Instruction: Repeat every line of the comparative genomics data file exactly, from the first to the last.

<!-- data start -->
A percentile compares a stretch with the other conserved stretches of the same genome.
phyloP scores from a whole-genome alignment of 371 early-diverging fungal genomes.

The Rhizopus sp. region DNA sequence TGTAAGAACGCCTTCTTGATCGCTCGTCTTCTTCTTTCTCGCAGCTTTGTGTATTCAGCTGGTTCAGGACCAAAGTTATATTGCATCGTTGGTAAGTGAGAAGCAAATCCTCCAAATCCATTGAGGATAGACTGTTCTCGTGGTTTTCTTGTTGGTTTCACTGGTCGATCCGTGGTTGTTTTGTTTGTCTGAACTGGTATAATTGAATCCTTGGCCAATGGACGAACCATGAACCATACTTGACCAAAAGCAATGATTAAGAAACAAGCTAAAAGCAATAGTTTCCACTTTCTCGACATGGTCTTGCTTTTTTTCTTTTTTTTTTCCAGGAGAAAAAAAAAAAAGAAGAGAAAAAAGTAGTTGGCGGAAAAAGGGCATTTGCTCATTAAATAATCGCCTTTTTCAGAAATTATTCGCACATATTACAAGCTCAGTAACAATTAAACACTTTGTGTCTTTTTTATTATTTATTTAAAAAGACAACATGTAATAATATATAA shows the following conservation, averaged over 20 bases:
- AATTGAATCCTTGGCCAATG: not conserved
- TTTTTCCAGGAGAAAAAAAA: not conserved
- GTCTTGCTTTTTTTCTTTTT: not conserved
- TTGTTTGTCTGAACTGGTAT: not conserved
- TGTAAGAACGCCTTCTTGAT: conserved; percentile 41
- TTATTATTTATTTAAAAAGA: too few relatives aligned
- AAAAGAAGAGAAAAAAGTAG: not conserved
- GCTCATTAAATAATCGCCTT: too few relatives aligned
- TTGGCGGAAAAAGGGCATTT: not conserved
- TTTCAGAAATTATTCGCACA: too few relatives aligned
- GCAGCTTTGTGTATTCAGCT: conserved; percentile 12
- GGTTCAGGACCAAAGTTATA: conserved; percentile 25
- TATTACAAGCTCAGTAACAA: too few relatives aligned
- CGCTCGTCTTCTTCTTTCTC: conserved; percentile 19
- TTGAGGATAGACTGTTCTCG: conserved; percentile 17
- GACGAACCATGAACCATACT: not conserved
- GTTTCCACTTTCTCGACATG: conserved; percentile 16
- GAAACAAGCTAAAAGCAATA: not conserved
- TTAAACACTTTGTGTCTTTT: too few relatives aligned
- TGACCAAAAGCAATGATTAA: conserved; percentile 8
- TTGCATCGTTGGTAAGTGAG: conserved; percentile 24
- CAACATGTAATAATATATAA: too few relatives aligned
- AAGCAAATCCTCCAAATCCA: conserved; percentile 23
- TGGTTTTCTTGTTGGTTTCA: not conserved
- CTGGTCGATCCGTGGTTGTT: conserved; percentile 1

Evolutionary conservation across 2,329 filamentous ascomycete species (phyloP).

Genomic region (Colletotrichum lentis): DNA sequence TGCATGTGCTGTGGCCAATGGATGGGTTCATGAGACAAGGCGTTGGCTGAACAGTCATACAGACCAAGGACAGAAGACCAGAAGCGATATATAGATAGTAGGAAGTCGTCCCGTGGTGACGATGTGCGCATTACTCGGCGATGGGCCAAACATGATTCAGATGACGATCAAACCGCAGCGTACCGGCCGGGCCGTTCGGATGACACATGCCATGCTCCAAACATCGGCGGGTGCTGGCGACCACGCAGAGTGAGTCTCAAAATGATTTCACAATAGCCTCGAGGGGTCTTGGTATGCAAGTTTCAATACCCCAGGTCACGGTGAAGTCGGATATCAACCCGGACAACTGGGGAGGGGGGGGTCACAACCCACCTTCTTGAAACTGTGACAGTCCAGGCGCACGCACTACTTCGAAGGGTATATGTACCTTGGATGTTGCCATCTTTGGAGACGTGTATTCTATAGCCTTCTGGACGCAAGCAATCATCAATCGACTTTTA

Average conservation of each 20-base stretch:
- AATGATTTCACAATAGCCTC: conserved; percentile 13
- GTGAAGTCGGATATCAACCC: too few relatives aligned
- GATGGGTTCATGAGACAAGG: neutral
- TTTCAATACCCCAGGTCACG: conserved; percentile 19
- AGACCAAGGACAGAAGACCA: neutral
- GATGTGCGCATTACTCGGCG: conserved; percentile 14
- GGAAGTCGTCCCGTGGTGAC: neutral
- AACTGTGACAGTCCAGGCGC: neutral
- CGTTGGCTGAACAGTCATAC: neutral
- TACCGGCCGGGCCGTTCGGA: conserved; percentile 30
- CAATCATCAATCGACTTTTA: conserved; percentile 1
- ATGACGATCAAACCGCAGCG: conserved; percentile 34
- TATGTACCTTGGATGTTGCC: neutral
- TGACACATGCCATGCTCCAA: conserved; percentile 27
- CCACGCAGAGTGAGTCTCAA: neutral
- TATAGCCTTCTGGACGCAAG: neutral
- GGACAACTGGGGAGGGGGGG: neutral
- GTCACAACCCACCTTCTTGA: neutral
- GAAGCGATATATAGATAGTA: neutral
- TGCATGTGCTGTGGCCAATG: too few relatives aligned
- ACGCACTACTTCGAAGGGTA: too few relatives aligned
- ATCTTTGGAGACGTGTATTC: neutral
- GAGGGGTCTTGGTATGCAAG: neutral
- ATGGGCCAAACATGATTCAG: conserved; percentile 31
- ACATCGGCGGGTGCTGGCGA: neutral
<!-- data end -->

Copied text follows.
A percentile compares a stretch with the other conserved stretches of the same genome.
phyloP scores from a whole-genome alignment of 371 early-diverging fungal genomes.

The Rhizopus sp. region DNA sequence TGTAAGAACGCCTTCTTGATCGCTCGTCTTCTTCTTTCTCGCAGCTTTGTGTATTCAGCTGGTTCAGGACCAAAGTTATATTGCATCGTTGGTAAGTGAGAAGCAAATCCTCCAAATCCATTGAGGATAGACTGTTCTCGTGGTTTTCTTGTTGGTTTCACTGGTCGATCCGTGGTTGTTTTGTTTGTCTGAACTGGTATAATTGAATCCTTGGCCAATGGACGAACCATGAACCATACTTGACCAAAAGCAATGATTAAGAAACAAGCTAAAAGCAATAGTTTCCACTTTCTCGACATGGTCTTGCTTTTTTTCTTTTTTTTTTCCAGGAGAAAAAAAAAAAAGAAGAGAAAAAAGTAGTTGGCGGAAAAAGGGCATTTGCTCATTAAATAATCGCCTTTTTCAGAAATTATTCGCACATATTACAAGCTCAGTAACAATTAAACACTTTGTGTCTTTTTTATTATTTATTTAAAAAGACAACATGTAATAATATATAA shows the following conservation, averaged over 20 bases:
- AATTGAATCCTTGGCCAATG: not conserved
- TTTTTCCAGGAGAAAAAAAA: not conserved
- GTCTTGCTTTTTTTCTTTTT: not conserved
- TTGTTTGTCTGAACTGGTAT: not conserved
- TGTAAGAACGCCTTCTTGAT: conserved; percentile 41
- TTATTATTTATTTAAAAAGA: too few relatives aligned
- AAAAGAAGAGAAAAAAGTAG: not conserved
- GCTCATTAAATAATCGCCTT: too few relatives aligned
- TTGGCGGAAAAAGGGCATTT: not conserved
- TTTCAGAAATTATTCGCACA: too few relatives aligned
- GCAGCTTTGTGTATTCAGCT: conserved; percentile 12
- GGTTCAGGACCAAAGTTATA: conserved; percentile 25
- TATTACAAGCTCAGTAACAA: too few relatives aligned
- CGCTCGTCTTCTTCTTTCTC: conserved; percentile 19
- TTGAGGATAGACTGTTCTCG: conserved; percentile 17
- GACGAACCATGAACCATACT: not conserved
- GTTTCCACTTTCTCGACATG: conserved; percentile 16
- GAAACAAGCTAAAAGCAATA: not conserved
- TTAAACACTTTGTGTCTTTT: too few relatives aligned
- TGACCAAAAGCAATGATTAA: conserved; percentile 8
- TTGCATCGTTGGTAAGTGAG: conserved; percentile 24
- CAACATGTAATAATATATAA: too few relatives aligned
- AAGCAAATCCTCCAAATCCA: conserved; percentile 23
- TGGTTTTCTTGTTGGTTTCA: not conserved
- CTGGTCGATCCGTGGTTGTT: conserved; percentile 1

Evolutionary conservation across 2,329 filamentous ascomycete species (phyloP).

Genomic region (Colletotrichum lentis): DNA sequence TGCATGTGCTGTGGCCAATGGATGGGTTCATGAGACAAGGCGTTGGCTGAACAGTCATACAGACCAAGGACAGAAGACCAGAAGCGATATATAGATAGTAGGAAGTCGTCCCGTGGTGACGATGTGCGCATTACTCGGCGATGGGCCAAACATGATTCAGATGACGATCAAACCGCAGCGTACCGGCCGGGCCGTTCGGATGACACATGCCATGCTCCAAACATCGGCGGGTGCTGGCGACCACGCAGAGTGAGTCTCAAAATGATTTCACAATAGCCTCGAGGGGTCTTGGTATGCAAGTTTCAATACCCCAGGTCACGGTGAAGTCGGATATCAACCCGGACAACTGGGGAGGGGGGGGTCACAACCCACCTTCTTGAAACTGTGACAGTCCAGGCGCACGCACTACTTCGAAGGGTATATGTACCTTGGATGTTGCCATCTTTGGAGACGTGTATTCTATAGCCTTCTGGACGCAAGCAATCATCAATCGACTTTTA

Average conservation of each 20-base stretch:
- AATGATTTCACAATAGCCTC: conserved; percentile 13
- GTGAAGTCGGATATCAACCC: too few relatives aligned
- GATGGGTTCATGAGACAAGG: neutral
- TTTCAATACCCCAGGTCACG: conserved; percentile 19
- AGACCAAGGACAGAAGACCA: neutral
- GATGTGCGCATTACTCGGCG: conserved; percentile 14
- GGAAGTCGTCCCGTGGTGAC: neutral
- AACTGTGACAGTCCAGGCGC: neutral
- CGTTGGCTGAACAGTCATAC: neutral
- TACCGGCCGGGCCGTTCGGA: conserved; percentile 30
- CAATCATCAATCGACTTTTA: conserved; percentile 1
- ATGACGATCAAACCGCAGCG: conserved; percentile 34
- TATGTACCTTGGATGTTGCC: neutral
- TGACACATGCCATGCTCCAA: conserved; percentile 27
- CCACGCAGAGTGAGTCTCAA: neutral
- TATAGCCTTCTGGACGCAAG: neutral
- GGACAACTGGGGAGGGGGGG: neutral
- GTCACAACCCACCTTCTTGA: neutral
- GAAGCGATATATAGATAGTA: neutral
- TGCATGTGCTGTGGCCAATG: too few relatives aligned
- ACGCACTACTTCGAAGGGTA: too few relatives aligned
- ATCTTTGGAGACGTGTATTC: neutral
- GAGGGGTCTTGGTATGCAAG: neutral
- ATGGGCCAAACATGATTCAG: conserved; percentile 31
- ACATCGGCGGGTGCTGGCGA: neutral